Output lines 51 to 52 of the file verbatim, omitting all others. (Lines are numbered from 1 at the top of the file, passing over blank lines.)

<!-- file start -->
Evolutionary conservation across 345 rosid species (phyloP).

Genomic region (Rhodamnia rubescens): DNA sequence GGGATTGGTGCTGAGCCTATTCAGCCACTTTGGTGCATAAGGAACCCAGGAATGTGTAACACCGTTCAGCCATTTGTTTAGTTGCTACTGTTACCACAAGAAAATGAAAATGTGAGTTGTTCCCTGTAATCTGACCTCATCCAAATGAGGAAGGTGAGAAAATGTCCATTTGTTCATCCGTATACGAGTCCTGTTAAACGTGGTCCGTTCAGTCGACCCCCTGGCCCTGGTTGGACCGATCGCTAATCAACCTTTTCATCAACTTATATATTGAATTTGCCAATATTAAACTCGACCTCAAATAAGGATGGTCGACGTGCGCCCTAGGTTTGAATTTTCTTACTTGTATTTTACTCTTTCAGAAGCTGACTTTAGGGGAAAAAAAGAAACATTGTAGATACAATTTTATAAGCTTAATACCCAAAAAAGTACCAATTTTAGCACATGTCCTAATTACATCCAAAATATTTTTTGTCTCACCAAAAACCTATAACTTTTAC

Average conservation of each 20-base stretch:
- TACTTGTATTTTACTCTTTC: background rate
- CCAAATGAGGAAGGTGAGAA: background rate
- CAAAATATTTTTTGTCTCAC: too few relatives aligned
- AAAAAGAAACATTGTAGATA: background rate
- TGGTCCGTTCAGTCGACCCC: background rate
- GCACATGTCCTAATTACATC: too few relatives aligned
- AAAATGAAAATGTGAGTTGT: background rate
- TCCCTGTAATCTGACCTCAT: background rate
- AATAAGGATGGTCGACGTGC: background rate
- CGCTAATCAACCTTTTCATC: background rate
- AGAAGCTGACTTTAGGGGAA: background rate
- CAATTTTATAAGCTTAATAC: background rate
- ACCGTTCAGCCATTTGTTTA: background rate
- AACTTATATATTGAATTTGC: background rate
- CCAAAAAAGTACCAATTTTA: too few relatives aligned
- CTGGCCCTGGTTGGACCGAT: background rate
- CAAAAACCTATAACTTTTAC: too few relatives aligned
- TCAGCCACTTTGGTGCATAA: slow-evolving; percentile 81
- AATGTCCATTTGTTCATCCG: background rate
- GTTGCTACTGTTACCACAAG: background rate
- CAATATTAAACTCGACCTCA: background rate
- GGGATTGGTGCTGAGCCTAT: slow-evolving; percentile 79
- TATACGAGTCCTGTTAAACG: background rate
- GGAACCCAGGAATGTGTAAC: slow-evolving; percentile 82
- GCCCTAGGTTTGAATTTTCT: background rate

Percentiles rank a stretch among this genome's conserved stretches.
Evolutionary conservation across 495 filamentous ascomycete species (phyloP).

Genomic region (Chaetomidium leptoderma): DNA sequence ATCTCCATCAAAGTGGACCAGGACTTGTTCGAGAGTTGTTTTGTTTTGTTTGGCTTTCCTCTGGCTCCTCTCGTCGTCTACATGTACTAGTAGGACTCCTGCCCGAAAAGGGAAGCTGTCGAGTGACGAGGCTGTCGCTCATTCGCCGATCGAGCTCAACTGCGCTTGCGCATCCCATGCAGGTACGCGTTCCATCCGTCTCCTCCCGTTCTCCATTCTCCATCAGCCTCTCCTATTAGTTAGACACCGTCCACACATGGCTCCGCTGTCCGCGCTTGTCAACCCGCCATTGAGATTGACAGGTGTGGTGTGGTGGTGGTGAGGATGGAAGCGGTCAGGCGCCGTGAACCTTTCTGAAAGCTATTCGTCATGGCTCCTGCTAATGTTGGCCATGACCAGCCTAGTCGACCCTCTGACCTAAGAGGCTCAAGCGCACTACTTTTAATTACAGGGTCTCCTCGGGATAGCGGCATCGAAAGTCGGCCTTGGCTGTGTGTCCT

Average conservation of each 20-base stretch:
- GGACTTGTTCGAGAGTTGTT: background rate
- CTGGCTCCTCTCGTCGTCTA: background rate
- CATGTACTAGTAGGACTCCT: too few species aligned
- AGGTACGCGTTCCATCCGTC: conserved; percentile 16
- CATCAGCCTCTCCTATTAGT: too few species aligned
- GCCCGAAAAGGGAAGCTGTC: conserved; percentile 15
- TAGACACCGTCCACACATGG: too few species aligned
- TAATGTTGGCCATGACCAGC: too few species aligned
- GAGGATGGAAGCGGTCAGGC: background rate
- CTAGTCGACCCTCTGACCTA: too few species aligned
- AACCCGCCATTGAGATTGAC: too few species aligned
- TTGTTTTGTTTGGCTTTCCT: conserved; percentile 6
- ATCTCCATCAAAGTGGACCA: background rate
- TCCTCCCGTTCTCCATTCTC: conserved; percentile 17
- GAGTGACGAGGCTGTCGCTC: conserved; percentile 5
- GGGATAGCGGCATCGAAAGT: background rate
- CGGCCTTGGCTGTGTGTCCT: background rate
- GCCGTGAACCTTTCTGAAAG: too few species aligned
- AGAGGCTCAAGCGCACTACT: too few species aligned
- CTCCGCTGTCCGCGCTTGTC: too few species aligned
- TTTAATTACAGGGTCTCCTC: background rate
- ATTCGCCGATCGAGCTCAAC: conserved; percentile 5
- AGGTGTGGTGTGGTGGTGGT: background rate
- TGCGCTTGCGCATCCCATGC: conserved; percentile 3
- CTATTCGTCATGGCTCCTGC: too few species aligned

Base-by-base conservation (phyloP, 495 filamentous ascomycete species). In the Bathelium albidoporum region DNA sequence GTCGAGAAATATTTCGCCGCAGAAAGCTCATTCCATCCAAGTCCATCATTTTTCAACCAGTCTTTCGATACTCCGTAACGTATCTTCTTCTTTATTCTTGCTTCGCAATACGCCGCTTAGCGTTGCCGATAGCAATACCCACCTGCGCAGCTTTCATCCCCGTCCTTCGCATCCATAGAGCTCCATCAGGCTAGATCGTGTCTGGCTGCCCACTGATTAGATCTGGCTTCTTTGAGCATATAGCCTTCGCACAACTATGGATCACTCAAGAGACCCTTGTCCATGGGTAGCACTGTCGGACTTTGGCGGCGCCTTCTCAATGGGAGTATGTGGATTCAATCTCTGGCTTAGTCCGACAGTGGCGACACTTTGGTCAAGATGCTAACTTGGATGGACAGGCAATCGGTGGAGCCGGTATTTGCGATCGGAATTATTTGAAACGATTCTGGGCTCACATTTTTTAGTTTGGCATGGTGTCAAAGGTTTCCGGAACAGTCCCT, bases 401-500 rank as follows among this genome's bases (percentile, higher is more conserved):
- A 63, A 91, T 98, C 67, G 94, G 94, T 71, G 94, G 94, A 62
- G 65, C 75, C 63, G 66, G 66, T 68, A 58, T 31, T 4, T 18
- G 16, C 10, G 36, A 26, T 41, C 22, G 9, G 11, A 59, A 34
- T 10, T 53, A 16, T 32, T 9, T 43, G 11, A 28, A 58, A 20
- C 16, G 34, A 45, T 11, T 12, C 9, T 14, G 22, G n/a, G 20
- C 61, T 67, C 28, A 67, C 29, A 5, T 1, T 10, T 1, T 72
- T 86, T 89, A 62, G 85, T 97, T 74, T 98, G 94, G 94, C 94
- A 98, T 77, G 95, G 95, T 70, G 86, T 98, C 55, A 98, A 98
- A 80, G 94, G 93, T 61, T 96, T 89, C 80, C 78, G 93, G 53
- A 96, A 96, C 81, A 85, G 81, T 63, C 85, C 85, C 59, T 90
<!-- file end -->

- AGAGGCTCAAGCGCACTACT: too few species aligned
- CTCCGCTGTCCGCGCTTGTC: too few species aligned